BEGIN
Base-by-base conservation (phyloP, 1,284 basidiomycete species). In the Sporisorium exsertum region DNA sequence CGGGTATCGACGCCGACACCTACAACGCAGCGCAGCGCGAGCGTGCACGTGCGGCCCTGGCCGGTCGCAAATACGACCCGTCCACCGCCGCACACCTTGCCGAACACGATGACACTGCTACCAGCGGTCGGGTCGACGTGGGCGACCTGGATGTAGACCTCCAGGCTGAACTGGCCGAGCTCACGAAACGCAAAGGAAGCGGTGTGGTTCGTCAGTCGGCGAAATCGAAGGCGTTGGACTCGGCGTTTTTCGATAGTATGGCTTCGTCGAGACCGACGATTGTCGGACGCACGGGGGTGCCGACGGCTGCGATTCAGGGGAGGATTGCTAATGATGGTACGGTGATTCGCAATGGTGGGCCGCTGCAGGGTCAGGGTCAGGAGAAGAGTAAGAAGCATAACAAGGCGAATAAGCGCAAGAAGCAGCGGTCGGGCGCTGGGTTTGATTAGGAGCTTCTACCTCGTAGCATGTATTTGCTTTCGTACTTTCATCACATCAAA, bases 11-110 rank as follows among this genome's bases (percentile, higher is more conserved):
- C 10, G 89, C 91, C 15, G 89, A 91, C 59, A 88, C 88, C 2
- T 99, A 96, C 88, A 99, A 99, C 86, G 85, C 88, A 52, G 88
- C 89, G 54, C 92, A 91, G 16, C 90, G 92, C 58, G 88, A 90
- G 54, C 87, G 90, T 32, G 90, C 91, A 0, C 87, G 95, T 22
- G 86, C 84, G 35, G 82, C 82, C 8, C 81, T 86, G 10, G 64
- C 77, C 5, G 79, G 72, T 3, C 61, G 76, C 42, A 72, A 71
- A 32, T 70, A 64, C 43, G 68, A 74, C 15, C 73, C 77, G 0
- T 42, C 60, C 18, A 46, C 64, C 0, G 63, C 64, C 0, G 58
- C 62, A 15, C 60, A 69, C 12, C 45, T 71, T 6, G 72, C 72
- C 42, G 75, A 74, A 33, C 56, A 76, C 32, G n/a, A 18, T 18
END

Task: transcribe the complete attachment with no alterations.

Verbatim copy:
Base-by-base conservation (phyloP, 1,284 basidiomycete species). In the Sporisorium exsertum region DNA sequence CGGGTATCGACGCCGACACCTACAACGCAGCGCAGCGCGAGCGTGCACGTGCGGCCCTGGCCGGTCGCAAATACGACCCGTCCACCGCCGCACACCTTGCCGAACACGATGACACTGCTACCAGCGGTCGGGTCGACGTGGGCGACCTGGATGTAGACCTCCAGGCTGAACTGGCCGAGCTCACGAAACGCAAAGGAAGCGGTGTGGTTCGTCAGTCGGCGAAATCGAAGGCGTTGGACTCGGCGTTTTTCGATAGTATGGCTTCGTCGAGACCGACGATTGTCGGACGCACGGGGGTGCCGACGGCTGCGATTCAGGGGAGGATTGCTAATGATGGTACGGTGATTCGCAATGGTGGGCCGCTGCAGGGTCAGGGTCAGGAGAAGAGTAAGAAGCATAACAAGGCGAATAAGCGCAAGAAGCAGCGGTCGGGCGCTGGGTTTGATTAGGAGCTTCTACCTCGTAGCATGTATTTGCTTTCGTACTTTCATCACATCAAA, bases 11-110 rank as follows among this genome's bases (percentile, higher is more conserved):
- C 10, G 89, C 91, C 15, G 89, A 91, C 59, A 88, C 88, C 2
- T 99, A 96, C 88, A 99, A 99, C 86, G 85, C 88, A 52, G 88
- C 89, G 54, C 92, A 91, G 16, C 90, G 92, C 58, G 88, A 90
- G 54, C 87, G 90, T 32, G 90, C 91, A 0, C 87, G 95, T 22
- G 86, C 84, G 35, G 82, C 82, C 8, C 81, T 86, G 10, G 64
- C 77, C 5, G 79, G 72, T 3, C 61, G 76, C 42, A 72, A 71
- A 32, T 70, A 64, C 43, G 68, A 74, C 15, C 73, C 77, G 0
- T 42, C 60, C 18, A 46, C 64, C 0, G 63, C 64, C 0, G 58
- C 62, A 15, C 60, A 69, C 12, C 45, T 71, T 6, G 72, C 72
- C 42, G 75, A 74, A 33, C 56, A 76, C 32, G n/a, A 18, T 18